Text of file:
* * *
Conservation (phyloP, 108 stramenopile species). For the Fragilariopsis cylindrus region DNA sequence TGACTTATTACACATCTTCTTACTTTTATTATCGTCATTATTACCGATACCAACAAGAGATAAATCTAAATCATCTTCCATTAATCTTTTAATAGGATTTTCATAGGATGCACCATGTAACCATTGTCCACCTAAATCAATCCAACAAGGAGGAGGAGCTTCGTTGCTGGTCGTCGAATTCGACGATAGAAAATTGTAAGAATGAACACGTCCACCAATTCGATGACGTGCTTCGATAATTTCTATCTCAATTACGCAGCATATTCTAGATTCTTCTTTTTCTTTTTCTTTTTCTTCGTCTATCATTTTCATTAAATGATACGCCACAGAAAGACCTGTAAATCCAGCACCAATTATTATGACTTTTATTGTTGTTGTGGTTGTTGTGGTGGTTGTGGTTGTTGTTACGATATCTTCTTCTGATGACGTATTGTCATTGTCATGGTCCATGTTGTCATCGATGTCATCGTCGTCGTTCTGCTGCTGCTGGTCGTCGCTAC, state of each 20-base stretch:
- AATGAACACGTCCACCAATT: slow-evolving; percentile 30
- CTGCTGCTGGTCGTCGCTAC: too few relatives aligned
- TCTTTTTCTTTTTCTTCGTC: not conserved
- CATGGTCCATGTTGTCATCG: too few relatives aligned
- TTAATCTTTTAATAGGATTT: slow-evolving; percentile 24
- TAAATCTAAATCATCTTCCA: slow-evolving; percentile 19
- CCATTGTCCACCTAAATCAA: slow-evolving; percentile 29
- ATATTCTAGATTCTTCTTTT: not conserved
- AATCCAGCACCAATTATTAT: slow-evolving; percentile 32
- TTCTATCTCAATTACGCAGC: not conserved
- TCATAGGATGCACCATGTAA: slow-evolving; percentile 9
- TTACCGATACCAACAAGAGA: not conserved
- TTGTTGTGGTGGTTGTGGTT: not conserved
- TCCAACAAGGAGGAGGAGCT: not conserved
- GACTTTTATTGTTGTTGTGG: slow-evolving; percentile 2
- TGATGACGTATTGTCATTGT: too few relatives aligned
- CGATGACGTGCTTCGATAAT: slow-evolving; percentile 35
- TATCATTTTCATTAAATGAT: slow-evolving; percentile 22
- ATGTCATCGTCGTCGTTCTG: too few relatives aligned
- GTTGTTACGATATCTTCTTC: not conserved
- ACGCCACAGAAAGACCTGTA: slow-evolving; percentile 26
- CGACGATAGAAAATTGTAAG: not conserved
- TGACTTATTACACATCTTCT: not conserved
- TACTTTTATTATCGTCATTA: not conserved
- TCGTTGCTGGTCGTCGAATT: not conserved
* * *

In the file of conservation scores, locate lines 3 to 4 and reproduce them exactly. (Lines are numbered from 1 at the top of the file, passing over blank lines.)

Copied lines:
- CTGCTGCTGGTCGTCGCTAC: too few relatives aligned
- TCTTTTTCTTTTTCTTCGTC: not conserved